Many of these laws that discriminate against homeless people are in direct violation of the constitution. The first amendment says that “Congress shall make no law… abridging the freedom of speech.” (Constitution) Making it illegal for homeless people to ask for money limits their right of free speech. The National Law Center on Homelessness and Poverty released a report about
homeless children attending school. Homeless children are often denied their right to attend public schools because of residency requirements. Also, for many homeless children, it is impossible for them to obtain birth certificates and immunization requirements needed to attend public school. This is a violation of the federal law guaranteeing equal access to public education. In many cases, separate schools are created for homeless children. These schools are not taught by certified teachers, do not follow the same curriculum other public schools, group children of different ages and grade levels in the same classrooms, and do not provide special programs and activities available in other public schools. “The segregation and inadequate education of homeless children in itself violates state, federal, and international law”. (NLCHP)
Besides the problems homeless people face with the law, they are also disturbed by their communities. While interviewing at the River Street Homeless Shelter I found that many homeless people have experienced hate crimes and mistreatment because they live on the streets. When I asked one man how he usually spends his days he replied, “I get beat up”. (Anonymous) Another homeless man said, “People blow us off like we’re not humans… we paid taxes once…we had homes, families, and cars too.” (Rick) Many homeless people hide in the mountains because they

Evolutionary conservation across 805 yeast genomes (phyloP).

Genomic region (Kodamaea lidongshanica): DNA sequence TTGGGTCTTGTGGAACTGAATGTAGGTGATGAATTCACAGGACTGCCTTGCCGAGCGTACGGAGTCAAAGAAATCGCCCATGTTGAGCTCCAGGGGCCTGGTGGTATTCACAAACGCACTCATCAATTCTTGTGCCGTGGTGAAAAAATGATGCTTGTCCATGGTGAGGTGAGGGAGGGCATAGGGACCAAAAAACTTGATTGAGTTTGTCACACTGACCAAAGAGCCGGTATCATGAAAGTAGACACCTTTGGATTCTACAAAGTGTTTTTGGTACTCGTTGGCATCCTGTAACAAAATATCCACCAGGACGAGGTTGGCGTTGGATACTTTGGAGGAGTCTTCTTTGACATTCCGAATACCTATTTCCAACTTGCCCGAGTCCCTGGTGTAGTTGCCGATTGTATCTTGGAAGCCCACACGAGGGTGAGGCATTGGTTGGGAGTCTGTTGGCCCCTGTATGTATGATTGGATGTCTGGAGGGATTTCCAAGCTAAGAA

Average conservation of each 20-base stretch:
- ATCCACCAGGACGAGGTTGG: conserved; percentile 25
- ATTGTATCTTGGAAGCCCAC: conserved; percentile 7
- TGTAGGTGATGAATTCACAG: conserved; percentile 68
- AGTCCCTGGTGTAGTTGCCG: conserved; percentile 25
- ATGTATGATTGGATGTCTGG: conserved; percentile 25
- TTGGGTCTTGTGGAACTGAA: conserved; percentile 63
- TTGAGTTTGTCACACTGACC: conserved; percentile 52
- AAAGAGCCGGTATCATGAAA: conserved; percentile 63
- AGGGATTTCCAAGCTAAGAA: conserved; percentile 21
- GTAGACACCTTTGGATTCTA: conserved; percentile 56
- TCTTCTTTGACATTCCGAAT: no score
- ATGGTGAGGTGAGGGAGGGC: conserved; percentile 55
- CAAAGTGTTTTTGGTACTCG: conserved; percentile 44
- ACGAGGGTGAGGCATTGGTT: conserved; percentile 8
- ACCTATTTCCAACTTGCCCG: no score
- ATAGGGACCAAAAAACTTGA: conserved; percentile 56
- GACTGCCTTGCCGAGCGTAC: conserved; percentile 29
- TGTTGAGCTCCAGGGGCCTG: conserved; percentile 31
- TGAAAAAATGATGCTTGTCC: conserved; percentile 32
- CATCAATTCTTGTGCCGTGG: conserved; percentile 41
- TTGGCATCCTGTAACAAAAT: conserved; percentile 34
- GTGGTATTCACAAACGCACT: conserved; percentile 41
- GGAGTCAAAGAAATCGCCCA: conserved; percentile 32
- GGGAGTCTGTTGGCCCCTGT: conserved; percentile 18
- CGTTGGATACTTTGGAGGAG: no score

do not want to face the exploitation. It is difficult to understand how society can be so heartless when dealing with these people. All of the people I interviewed felt misunderstood by the world. Rick said, “You have to come out and join us on the streets before you can pass judgment…then people will realize what we’re going through.” (Rick)
There are some organizations that aid the homeless. The River Street Homeless Shelter and Human Resource Agency have dinners and showers available seven days a week. Shelter availability is a more difficult obstacle to overcome. “What the shelters really need are funding for year round shelters” that have beds available for more people to sleep in. (Rick) The Human Resource Agency also has programs such as employment training, childcare services, medical programs, food stamp programs, veteran’s service programs, and aid to families with dependent children. (Human Resource Agency)
Although these programs do assist the homeless, they still have many needs. It all starts with the attitudes of the people in the community. Homeless people need to be treated with the respect of any other human being. When they are ignored while asking for money it is mentally damaging. People need to have enough courtesy to at least acknowledge their existence. Communities need to be more educated about the issues surrounding
homelessness. Education on homelessness would lead to more involvement in aiding the people. One organization that is extremely easy to become a part of is Food Not Bombs. I have worked with Food Not Bombs groups in Los Angeles and Monterey. What they do is find donations of food that would be thrown away by companies who discard large quantities of food. It is estimated that 26% of edible food is wasted. They cook the vegan food and serve it in a public place. This not only feeds hungry people, but supports political activism. “Food Not Bombs is committed to building a vital and caring movement for progressive social change and to challenging the invisible barrier that separates the poor and homeless from a so-called ‘normal’ society.” (SCN)